Around 1 in 4 Sheffield people live in poverty at any one time. We are committed to working to address poverty and inequality for all the people of Sheffield.
Tackling Poverty Strategy
Our Tackling Poverty Strategy 2015-18 sets out how we will work towards addressing poverty and inequality. At the heart of the strategy is a commitment to those in Sheffield who are struggling to meet minimum needs – children, families, people and communities.
The strategy's development was overseen by the Tackling Poverty Partnership Reference Group. This was chaired by Dean Peter Bradley, with representatives from various organisations including statutory, business and voluntary and community and faith sectors.
We have developed a set of strategic programmes under the following 3 headings:
- Change the way we do things so that tackling poverty is always a priority.
- Take action to make things better for children and adults who are struggling and in poverty now.
- Tackle some of the root causes of poverty and give our children the best chance of a poverty-free future.
The Action Plan to the strategy is a 'living document'. It will be developed, added to and strengthened over the course of its lifetime. We will develop actions, create opportunities and respond to changing needs and emerging evidence relating to adults and children in poverty.
The combined impact of the specific actions within this strategy is hard to quantify and poverty in Sheffield is also influenced by national and international circumstances. We will review our progress regularly as a partnership to ensure we are on-track and manage any risks as early as possible
In order to assure themselves that delivery is on-track as well as maintaining a focus on the overall vision, the partners will review a set of key indicators and will receive an annual report on progress against the actions set out in the strategy.
Review of progress 2016-17
We aspire to be the fairest city in the country and we are determined to keep fairness and tackling poverty as a priority for partners across the city.
We’ve looked at the facts and figures and we’ve set out some of the most important issues.
- poverty is getting worse
- people are increasingly struggling to meet their basic needs
- the structures and conditions that would help people in poverty are under pressure and being cut
- poor and vulnerable groups are disproportionately negatively affected
- poverty leads to further negative impacts such as poor health and well- being
- these problems are combining to create a substantial and increasing gap between income and the cost of meeting needs in many households
The Tackling Poverty Strategy Partnership uses a range of local indicators to understand the depth, persistence and impact of poverty in Sheffield and how it changes over time. We also use national research and have been assisted by the JRF.
We and our partners have achieved some significant progress against the targets over the past year. Our Full Annual Review Report features the full range of impressive work that partners continue to do.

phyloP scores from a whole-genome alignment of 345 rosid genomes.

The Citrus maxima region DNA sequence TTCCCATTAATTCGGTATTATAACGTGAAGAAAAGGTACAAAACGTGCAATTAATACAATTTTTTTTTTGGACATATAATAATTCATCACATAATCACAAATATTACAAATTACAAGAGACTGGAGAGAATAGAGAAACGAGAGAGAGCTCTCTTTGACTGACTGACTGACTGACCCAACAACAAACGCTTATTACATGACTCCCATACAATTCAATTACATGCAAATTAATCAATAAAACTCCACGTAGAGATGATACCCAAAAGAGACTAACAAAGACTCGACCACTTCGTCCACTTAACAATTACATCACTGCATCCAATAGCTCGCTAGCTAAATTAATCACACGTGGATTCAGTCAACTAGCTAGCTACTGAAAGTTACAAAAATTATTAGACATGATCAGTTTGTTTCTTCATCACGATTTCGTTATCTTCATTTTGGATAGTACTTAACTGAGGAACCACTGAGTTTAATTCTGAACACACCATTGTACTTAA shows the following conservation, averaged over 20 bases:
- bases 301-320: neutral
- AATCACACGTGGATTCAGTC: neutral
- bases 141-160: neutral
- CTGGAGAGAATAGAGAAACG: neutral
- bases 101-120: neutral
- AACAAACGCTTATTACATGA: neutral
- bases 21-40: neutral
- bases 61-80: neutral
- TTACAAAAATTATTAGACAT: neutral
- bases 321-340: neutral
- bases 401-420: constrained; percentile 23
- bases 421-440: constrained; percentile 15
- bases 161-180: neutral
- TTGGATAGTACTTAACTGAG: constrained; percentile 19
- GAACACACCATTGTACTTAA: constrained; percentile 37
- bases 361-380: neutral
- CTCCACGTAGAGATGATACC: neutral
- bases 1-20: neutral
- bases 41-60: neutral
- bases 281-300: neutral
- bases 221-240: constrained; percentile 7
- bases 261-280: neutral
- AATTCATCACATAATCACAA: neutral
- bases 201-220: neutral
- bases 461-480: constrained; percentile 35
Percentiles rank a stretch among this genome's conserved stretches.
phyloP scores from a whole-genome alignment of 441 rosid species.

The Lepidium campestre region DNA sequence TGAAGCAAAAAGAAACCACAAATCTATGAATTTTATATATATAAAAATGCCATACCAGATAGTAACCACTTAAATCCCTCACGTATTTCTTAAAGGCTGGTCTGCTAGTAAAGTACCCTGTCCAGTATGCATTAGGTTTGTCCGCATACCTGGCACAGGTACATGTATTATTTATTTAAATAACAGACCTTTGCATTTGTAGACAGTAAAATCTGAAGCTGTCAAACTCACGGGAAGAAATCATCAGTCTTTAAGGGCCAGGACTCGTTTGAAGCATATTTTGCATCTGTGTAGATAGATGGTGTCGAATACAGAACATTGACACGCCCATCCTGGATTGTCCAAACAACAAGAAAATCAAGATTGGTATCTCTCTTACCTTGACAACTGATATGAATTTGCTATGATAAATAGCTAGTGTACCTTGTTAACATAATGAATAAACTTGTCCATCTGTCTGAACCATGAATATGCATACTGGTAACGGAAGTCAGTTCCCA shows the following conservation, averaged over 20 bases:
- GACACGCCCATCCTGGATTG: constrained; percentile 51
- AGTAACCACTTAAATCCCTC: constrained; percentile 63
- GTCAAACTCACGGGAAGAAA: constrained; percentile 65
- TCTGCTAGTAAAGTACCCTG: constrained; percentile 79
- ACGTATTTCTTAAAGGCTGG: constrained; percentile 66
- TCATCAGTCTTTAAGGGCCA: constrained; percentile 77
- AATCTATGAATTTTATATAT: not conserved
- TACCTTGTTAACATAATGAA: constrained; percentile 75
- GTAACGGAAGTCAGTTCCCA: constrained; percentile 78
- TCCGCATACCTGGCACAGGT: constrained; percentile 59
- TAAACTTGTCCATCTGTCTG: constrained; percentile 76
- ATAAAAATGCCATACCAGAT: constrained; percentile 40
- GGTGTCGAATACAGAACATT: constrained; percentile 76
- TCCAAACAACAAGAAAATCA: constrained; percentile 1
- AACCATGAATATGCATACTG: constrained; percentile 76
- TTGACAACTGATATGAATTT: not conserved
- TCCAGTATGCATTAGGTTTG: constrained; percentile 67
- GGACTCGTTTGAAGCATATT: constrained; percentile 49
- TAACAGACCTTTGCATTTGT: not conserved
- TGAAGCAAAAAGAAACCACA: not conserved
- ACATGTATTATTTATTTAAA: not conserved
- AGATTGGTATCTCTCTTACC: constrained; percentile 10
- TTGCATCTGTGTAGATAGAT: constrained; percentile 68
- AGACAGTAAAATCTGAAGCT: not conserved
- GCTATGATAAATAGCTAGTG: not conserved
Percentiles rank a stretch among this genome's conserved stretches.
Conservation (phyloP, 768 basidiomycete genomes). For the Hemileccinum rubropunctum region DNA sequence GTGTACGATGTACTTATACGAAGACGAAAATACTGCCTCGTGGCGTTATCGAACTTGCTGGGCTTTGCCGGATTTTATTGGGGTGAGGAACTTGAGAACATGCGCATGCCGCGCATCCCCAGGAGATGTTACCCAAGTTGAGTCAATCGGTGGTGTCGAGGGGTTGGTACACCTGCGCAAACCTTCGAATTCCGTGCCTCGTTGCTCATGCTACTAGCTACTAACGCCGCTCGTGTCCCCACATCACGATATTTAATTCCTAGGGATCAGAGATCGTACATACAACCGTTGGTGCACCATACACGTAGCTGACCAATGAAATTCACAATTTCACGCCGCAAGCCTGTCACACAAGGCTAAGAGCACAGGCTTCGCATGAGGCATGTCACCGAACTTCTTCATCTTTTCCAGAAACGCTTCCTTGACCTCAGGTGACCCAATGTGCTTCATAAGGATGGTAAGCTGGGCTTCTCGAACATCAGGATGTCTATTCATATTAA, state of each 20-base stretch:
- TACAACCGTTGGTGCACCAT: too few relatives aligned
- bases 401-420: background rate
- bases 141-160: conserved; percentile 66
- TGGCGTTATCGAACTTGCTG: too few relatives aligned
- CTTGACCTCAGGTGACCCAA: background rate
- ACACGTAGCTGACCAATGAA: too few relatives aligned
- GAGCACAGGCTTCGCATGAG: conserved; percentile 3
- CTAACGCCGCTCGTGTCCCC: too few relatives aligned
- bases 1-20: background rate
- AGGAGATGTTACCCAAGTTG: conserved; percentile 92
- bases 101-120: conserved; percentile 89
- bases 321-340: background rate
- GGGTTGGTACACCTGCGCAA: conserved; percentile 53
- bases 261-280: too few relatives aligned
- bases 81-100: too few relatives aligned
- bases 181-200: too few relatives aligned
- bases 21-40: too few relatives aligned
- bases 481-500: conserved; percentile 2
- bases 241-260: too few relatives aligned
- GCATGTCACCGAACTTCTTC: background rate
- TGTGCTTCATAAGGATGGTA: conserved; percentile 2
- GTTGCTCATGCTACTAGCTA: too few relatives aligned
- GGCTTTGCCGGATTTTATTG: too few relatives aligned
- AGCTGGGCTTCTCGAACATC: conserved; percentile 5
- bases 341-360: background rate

The Partnership will:
- share the annual review report with the Sheffield City Partnership Board for discussion about the report content and recommendations and how best to connect the ongoing work of the partnership with respect to the Inclusive Growth agenda
- agree how the shared plans will fit within the new Fairness and Poverty structures so they can progress with appropriate governance in place
- share this report with the chairs and supporting officers of the other key partnerships and boards for discussion about connections that can be made
- review updates on the priority areas of work and provide support to ensure progress is being made
Financial Inclusion Strategy
People’s financial position has profound implications for their wellbeing. A strong financial base enables people to plan and invest in their needs and aspirations, ensuring that they are in a position to capitalise on opportunities (for example new homes, new jobs or investments) or to cope with unexpected events (everything from the fridge breaking to an unexpected health issue). Equally, being less financially resilient or vulnerable can have profound knock-on implications on people’s lives, for example through debt and the impact on physical and mental health.
The introduction of a financial inclusion strategy and action plan provides the city with an opportunity to build on the excellent work that is already being done to improve financial wellbeing of its residents.
Fairer Money Sheffield Guide
This guide contains information about the range of services and providers in Sheffield that can work with and help people who are struggling to make ends meet or who need other types of support.
The guide is organised according to the challenges that people sometimes face such as paying for fuel or domestic abuse and includes suggested questions that might help you to access help for your particular situation or, if you are supporting someone else, to help them feel able to confide in you.